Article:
According to his criteria, if limits were established within which that “average man” moved, everything that came out of there, above or below them, would be considered pathological. As a good mathematician, he wanted data, to be able to put them in a Gaussian bell that contained the “normal” in the center, the normative, and the extremes of the bell would mark the deviation from the norm. This is an excerpt from his book Sur l’homme et le développement de ses facultés. Essai d’une physique sociale (“On man and the development of his faculties. Essay on social physics): “If the average man were perfectly determined and defined, we could consider him as the type (or model) of beauty and, on the contrary, everything that more than resembles his proportions or his way of being is far from them, would constitute deformities or diseases”. To such an extent that what is presented as radically different from the average man, not only from the point of view of proportion and form, but also considering the various dimensions of the human, should be considered, no longer as a disease, but like a monstrosity. Thus, the greater the distance that separates an individual from the average man, the more he will distance himself from humanity and the more he will approach that intermediate stage between man and animal that is monstrosity.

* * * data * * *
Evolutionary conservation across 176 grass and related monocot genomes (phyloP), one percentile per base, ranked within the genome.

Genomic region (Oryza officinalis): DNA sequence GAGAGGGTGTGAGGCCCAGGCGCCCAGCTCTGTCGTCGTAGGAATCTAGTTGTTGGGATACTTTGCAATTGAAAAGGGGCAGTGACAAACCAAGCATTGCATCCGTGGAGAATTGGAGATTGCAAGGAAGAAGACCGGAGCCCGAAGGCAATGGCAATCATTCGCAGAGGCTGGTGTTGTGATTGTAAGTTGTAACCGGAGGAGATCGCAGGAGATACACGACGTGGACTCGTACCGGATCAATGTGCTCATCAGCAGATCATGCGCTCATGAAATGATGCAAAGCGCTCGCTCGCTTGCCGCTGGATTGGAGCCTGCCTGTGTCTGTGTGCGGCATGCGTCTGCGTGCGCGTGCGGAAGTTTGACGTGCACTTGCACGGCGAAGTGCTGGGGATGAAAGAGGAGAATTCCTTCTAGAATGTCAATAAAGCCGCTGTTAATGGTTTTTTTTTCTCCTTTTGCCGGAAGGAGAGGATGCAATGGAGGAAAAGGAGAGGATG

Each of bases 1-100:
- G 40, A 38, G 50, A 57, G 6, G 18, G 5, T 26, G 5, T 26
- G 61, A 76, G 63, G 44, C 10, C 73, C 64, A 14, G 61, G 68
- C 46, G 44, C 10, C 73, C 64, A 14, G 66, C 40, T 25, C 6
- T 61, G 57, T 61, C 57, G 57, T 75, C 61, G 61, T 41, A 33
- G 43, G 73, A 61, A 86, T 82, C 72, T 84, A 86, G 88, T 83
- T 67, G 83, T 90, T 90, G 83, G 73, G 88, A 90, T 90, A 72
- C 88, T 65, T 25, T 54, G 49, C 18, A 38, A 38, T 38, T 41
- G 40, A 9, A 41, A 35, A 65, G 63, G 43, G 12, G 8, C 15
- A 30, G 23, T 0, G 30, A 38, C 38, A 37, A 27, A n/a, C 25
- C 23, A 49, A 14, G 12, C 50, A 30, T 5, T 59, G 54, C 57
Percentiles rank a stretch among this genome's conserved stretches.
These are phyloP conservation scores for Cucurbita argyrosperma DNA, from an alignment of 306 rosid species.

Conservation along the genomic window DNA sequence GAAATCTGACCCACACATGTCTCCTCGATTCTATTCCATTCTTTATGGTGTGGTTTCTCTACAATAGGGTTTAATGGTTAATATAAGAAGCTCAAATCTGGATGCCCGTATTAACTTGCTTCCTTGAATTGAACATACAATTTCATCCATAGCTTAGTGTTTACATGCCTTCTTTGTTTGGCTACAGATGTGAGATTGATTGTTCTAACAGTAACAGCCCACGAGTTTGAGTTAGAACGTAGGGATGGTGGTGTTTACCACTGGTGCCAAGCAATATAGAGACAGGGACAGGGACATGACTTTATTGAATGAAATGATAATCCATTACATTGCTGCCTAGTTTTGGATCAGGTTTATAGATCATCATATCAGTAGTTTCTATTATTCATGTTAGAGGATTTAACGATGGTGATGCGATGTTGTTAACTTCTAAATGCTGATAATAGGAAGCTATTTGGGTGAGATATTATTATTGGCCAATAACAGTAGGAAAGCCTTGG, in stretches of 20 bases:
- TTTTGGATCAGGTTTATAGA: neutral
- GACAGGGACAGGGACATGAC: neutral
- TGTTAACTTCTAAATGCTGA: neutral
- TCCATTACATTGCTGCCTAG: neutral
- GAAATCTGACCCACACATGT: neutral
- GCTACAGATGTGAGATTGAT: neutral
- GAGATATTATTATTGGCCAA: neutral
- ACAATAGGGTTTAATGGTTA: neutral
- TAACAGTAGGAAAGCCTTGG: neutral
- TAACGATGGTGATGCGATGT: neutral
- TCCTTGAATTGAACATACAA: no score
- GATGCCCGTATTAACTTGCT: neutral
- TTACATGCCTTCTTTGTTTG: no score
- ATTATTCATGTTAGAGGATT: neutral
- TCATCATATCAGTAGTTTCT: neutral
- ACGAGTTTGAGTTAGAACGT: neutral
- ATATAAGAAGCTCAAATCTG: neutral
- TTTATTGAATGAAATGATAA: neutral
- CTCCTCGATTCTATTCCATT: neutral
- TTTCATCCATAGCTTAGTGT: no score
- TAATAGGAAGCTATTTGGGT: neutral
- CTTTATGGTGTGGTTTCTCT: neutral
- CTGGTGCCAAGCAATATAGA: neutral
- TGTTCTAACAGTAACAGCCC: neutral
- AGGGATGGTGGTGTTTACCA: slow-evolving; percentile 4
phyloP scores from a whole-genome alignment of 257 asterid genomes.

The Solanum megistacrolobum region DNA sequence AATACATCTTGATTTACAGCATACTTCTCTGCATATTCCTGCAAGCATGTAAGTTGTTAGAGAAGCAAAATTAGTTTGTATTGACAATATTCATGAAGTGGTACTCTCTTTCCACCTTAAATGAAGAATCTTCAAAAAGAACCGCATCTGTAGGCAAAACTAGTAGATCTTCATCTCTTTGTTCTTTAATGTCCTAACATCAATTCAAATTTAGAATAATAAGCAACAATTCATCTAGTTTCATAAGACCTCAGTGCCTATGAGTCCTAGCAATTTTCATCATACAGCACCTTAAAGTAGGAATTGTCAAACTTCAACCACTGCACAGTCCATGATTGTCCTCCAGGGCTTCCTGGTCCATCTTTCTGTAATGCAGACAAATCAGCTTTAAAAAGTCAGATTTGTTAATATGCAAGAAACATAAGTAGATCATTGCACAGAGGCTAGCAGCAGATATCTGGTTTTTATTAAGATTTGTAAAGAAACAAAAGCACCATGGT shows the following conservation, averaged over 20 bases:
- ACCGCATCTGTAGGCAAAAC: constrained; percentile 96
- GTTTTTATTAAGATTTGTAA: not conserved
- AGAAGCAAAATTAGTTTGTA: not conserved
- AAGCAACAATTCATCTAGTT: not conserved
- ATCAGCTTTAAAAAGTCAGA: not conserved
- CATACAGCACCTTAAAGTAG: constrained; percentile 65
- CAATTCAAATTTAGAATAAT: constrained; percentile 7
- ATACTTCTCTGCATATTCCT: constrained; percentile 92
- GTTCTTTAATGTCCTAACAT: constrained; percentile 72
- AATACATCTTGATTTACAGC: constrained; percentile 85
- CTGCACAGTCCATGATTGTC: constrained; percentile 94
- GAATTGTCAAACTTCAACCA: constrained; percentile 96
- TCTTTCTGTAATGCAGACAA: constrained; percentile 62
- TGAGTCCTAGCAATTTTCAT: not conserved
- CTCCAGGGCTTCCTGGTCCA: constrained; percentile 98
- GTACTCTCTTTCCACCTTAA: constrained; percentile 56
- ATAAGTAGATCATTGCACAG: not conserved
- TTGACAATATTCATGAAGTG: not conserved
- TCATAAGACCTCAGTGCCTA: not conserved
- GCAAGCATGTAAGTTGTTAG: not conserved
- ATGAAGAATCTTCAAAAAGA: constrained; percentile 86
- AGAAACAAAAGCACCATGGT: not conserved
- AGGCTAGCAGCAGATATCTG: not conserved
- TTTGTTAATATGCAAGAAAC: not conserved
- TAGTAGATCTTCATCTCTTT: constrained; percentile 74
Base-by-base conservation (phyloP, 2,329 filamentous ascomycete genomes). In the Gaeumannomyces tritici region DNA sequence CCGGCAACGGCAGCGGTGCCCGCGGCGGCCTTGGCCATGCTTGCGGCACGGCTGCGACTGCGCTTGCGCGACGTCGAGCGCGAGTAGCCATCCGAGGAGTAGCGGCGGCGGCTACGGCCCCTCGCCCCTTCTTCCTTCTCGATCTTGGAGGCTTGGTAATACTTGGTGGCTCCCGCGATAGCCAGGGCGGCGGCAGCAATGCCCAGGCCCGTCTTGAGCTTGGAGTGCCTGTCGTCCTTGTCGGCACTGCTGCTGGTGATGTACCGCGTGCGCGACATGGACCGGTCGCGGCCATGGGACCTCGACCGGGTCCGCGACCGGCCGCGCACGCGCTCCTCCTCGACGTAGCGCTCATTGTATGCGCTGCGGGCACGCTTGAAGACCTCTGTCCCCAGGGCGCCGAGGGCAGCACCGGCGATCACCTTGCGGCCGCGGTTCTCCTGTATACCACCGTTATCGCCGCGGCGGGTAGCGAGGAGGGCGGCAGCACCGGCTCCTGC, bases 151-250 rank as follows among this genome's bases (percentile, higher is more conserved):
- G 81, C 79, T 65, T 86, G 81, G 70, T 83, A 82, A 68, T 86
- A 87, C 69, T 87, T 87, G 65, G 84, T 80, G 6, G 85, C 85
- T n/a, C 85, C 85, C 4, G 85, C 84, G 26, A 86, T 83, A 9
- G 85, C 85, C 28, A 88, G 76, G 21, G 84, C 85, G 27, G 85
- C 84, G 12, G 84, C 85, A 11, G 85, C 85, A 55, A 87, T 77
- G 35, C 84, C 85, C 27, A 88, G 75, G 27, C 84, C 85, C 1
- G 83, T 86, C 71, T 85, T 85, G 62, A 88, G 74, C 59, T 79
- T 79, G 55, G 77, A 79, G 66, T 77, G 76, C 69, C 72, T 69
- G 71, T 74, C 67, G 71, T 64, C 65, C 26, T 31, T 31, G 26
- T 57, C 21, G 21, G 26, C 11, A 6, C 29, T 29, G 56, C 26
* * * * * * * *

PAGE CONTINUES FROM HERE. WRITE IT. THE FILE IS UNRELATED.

“We have learned so well that weight is indicative of health, that before large non-regulatory bodies we are not able to see anything other than disease”

It is creepy; The monstrosity thing sounds so old, like when malformations were seen as nature’s flaws to be hidden at home or that human being was only allowed to live as a circus attraction. Before we hate poor Quetelec, we must know that this index was used to categorize people and observe the distribution of a population. The big problem came later, when doctors, seeking consensus with the population, began to use their index as an indicator of health.